Some chemotherapy drugs can affect your hearing. You may have ringing in your ears (tinnitus), and you may not be able to hear some high-pitched sounds. Rarely, your sense of balance may be affected. Any hearing loss and changes in balance may be permanent. Tinnitus usually improves when treatment ends. You may have hearing tests before, during and after treatment with some chemotherapy drugs. Tell your cancer doctor or nurse if you notice any changes.

Increased risk of blood clots

Cancer can increase your risk of developing a blood clot (thrombosis), and having chemotherapy may increase this risk further. A blood clot may cause symptoms such as pain, redness and swelling in a leg, or breathlessness and chest pain.

Blood clots can be very serious, so it is important to tell your doctor straight away if you have any of these symptoms. But most clots can usually be successfully treated with drugs to thin the blood. Your doctor or nurse can give you more information about blood clots.

Sex life and fertility

Having chemotherapy can sometimes affect your sex life. Side effects like tiredness or feeling sick or weak can reduce your sex drive and make having sex difficult. Feeling low or anxious can also affect your sex life.

Usually, there is no medical reason to stop having sex during chemotherapy. But if you have low platelets or a low level of white blood cells, your doctor may advise you to avoid penetrative sex until your blood cell levels improve.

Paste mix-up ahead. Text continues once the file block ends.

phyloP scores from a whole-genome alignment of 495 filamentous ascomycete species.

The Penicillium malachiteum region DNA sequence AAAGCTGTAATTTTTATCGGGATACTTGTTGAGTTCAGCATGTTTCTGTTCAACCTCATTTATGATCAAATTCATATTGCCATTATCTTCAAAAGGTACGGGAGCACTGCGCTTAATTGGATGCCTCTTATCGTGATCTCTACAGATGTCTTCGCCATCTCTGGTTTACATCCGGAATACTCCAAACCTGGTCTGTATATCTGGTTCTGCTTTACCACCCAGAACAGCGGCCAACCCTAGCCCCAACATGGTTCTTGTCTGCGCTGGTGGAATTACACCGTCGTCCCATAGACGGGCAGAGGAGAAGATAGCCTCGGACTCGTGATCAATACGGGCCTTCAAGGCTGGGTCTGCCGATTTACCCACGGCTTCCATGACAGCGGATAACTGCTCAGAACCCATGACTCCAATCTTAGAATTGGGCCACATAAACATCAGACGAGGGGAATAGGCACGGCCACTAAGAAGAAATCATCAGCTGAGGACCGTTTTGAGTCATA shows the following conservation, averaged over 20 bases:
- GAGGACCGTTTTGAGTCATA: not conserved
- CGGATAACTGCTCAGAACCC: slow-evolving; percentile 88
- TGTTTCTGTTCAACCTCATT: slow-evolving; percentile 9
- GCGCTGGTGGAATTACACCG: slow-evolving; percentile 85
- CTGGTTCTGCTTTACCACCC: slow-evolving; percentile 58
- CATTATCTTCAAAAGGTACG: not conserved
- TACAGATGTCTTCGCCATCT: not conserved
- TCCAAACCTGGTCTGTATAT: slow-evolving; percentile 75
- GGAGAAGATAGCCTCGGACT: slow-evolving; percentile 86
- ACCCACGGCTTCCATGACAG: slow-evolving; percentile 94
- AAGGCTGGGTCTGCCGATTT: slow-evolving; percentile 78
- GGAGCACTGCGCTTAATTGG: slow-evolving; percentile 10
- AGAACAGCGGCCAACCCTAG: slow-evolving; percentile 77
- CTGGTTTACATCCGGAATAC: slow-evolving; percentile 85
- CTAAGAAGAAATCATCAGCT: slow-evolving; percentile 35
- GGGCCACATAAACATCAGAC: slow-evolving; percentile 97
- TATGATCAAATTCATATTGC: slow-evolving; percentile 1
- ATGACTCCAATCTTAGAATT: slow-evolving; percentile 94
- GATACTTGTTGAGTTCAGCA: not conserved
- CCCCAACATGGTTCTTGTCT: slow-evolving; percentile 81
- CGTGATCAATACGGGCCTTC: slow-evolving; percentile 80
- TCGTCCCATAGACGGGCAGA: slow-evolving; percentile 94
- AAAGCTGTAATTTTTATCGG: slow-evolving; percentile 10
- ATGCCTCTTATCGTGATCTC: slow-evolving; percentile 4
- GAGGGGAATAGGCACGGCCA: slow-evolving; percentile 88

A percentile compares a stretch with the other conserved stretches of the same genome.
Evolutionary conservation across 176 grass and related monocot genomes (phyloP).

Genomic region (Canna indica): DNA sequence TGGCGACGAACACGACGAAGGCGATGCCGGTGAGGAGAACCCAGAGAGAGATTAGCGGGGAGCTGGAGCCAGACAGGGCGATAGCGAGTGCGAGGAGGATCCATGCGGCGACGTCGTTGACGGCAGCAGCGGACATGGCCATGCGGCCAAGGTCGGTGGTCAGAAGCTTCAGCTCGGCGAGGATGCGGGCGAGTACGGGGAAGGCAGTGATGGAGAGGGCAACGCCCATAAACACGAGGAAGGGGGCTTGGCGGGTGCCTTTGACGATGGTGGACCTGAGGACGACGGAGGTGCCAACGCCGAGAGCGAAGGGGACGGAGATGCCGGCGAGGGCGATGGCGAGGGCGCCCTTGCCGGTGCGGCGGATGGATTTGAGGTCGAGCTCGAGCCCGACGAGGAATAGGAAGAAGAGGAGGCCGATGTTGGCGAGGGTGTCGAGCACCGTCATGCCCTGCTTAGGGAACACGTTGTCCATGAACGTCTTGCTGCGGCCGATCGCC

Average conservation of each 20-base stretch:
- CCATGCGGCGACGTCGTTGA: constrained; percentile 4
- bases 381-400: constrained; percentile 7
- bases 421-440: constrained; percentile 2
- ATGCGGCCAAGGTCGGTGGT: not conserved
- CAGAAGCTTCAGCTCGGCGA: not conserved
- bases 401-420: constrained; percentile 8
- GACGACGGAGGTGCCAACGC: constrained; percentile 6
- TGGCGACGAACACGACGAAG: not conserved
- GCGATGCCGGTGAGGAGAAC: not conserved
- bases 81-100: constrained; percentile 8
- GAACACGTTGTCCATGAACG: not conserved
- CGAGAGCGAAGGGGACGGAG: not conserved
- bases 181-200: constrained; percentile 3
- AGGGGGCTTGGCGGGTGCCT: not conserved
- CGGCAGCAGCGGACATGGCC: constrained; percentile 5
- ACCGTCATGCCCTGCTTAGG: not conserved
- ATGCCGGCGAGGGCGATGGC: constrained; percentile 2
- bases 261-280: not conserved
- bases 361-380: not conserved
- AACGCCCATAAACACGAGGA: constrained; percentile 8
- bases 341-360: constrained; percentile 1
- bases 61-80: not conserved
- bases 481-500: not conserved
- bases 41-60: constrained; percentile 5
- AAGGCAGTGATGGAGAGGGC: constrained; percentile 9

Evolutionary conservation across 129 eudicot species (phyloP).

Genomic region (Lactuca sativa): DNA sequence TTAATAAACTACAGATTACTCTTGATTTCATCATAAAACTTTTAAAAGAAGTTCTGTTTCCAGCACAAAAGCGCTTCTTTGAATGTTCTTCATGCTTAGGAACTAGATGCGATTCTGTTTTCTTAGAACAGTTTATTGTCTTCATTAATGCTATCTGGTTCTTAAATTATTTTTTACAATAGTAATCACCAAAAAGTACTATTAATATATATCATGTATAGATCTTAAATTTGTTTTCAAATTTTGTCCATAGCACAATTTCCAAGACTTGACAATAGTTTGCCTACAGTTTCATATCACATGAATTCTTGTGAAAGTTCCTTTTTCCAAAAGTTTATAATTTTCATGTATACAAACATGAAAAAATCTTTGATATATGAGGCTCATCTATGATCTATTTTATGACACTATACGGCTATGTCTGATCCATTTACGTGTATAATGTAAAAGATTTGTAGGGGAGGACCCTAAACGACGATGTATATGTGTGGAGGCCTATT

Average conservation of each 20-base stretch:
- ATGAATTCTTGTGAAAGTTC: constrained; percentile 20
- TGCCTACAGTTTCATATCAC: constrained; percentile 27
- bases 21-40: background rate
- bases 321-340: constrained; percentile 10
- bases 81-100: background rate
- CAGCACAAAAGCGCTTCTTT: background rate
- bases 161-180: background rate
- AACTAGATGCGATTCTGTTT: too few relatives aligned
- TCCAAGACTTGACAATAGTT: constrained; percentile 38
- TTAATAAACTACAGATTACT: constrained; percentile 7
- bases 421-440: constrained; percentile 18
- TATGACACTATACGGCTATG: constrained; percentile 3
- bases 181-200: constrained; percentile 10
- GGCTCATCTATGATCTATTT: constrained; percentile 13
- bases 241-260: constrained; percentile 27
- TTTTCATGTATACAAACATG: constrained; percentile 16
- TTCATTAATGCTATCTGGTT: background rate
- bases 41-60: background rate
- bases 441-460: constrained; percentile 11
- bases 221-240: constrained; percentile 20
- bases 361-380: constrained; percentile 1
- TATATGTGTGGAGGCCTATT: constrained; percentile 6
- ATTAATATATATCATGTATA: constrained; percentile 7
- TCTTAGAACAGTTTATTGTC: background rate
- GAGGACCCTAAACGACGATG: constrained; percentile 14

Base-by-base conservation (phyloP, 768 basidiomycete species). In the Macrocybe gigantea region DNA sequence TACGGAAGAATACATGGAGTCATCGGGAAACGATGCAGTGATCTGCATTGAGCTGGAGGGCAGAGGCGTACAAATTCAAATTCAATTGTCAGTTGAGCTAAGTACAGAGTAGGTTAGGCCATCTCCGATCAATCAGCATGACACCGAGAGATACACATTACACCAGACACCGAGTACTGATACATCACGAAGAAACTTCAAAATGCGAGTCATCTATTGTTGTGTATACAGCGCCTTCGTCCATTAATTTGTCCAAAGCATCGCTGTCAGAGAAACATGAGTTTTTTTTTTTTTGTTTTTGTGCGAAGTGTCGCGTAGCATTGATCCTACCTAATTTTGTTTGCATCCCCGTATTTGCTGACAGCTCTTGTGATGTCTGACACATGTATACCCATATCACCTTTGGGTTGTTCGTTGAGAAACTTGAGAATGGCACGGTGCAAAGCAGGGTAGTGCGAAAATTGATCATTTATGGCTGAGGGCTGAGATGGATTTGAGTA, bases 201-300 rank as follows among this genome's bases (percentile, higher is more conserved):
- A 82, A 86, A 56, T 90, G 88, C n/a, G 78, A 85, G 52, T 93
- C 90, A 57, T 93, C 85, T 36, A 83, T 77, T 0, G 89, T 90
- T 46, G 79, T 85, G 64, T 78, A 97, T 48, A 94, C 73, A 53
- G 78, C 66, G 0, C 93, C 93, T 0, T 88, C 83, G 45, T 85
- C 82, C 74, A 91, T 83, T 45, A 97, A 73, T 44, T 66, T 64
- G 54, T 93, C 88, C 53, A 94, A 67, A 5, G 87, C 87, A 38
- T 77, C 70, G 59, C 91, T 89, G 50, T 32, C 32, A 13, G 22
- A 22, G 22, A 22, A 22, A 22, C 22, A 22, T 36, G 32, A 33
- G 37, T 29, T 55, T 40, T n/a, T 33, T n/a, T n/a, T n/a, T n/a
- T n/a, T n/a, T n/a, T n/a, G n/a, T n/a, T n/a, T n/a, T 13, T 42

It can help to talk through any concerns about your sex life with your doctor or specialist nurse. They can often reassure you and support you with any problems. It is also important to try to talk about how you feel with your partner.

Chemotherapy should not have a long-term effect on your sex life. The side effects usually get better after your treatment finishes. There are some things to be aware of:

  • Protecting your partner
    If you have sex in the first few days of having chemotherapy, you need to use a condom. This is to protect your partner in case there is any chemotherapy in semen or vaginal fluid. Cancer cannot be passed on to your partner and sex will not make the cancer worse.
  • Contraception
    It is important to use effective contraception during chemotherapy and for a few months afterwards to avoid a pregnancy. This is because the chemotherapy drugs could harm a developing baby. Your cancer doctor or nurse can give you more advice.
  • Pregnancy and chemotherapy